52 (147) 2022

Real estate and construction

Living in times of VUCA

By Christopher Siemieński, sales and marketing manager, Skanska SA
Header skanska

“What is VUCA?” you ask. It used to be an obscure acronym, first used in 1987 by the US military to describe the new, post-Cold War, multipolar geopolitical reality. Today it’s a trendy term used by the corporate world to describe the reality we live in. Ever since the pandemic broke out, we live in Volatile, Uncertain, Complex and Ambiguous times. What used to be predictable isn’t any longer. Why? Markets (in general) and their sectors such as the construction sector, are multifaceted and can be affected by many different variables such as labour, materials, financing and even so-called acts of God such as wars and pandemics. All of these variables are co-dependent, but when one variable runs amok, in construction for example, investors and general contractors can compensate or accommodate. With the pandemic, we are now witnessing all the variables that affect the construction market running wild. Here is short and simplified rundown of the predicament we find ourselves in today.

What’s happened with construction costs in Poland recently? They’ve skyrocketed! (This isn’t only a Polish problem). Here are a few examples of price increases, in Poland, in 2021 compared to 2020, the cost of mineral wool increased by 40%. Since 1 January this year, mineral wool has increased another 20%. Concrete has increased by 27% last year and another 15% since January 2022. Bricks? 50%, with another 28% this year. Asphalt? 75% last year. Below are two charts showing the price trends of aluminium and copper – key materials in electrical wiring or building facades. These examples illustrate my point well! Why is this happening? As always, it’s a question of supply and demand, but this time, we’re seeing serious disruption in demand and a vacuum in terms of supply.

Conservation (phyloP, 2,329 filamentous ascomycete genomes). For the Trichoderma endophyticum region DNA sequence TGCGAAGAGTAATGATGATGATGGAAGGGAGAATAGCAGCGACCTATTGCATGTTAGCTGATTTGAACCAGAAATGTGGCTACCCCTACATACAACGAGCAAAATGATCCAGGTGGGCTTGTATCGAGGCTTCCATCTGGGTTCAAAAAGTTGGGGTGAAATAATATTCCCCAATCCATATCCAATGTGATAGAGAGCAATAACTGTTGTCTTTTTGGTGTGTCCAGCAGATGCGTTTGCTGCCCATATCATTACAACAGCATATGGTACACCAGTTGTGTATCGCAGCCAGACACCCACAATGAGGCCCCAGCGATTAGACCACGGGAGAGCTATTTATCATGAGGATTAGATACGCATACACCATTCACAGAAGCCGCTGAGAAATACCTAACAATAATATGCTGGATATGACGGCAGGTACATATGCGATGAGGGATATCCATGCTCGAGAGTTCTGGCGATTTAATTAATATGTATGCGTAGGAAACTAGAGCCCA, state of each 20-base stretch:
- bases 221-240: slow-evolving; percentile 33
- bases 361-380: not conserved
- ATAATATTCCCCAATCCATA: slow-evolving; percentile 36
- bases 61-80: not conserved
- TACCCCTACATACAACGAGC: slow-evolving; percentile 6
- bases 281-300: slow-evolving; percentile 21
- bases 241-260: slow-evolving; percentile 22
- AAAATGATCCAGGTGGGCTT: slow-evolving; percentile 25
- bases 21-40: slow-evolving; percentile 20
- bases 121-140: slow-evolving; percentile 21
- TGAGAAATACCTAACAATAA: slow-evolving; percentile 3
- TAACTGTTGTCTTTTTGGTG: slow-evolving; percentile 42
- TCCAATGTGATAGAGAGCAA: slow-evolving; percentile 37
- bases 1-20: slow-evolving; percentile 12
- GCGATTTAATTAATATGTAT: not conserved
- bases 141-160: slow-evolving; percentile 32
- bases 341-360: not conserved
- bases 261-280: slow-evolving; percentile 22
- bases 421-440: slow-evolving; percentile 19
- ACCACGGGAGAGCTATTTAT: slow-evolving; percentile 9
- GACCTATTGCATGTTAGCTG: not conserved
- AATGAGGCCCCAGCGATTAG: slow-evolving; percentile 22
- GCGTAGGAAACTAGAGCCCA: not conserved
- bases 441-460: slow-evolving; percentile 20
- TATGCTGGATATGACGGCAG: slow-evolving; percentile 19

Shanghai Stock Exchange (currency USD) – aluminium price over past five years

Shanghai Stock Exchange (currency USD) – cooper price over past five years

Source: tradingeconomics.com

If we look at the supply side of the market, we are witnessing a period of spectacular disruption. One of the factors affecting the cost of certain construction materials in Poland (and the rest of the world) is… China. “Of course,” you think to yourself. “Covid has caused a supply chain disruption”. This is partly true, but it’s not only due to Covid.

The world has turned out to be overly dependent on China. In 2020, almost 23% of EU imports came from China (Eurostat), which amounts to over $442 billion. This includes construction materials such as chemicals, paints, pipes, wiring, tiles, doors – you name it!  So, when the first lockdown occurred, production in China came to screeching halt and shortages began. Supply began to run low. One would think that once the lockdown measures eased, it would only be a question of time before Chinese production would ramp back up to its pre-lockdown levels. That’s what I thought, but it turns out I was wrong. Nobody could have predicted that the weather would affect the supply chain as well. Extreme heat, extreme cold and heavy rains flooding various Chinese coal mines over the past several months in regions such as Henan and Shanxi, coupled with resurgent demand for Chinese goods in the wake of the pandemic easing, conflicting energy policies from the Chinese Communist Party, and extreme market distortions, have created serious energy shortages in the country, not to mention double digit price hikes for Chinese coal, increasing costs of production.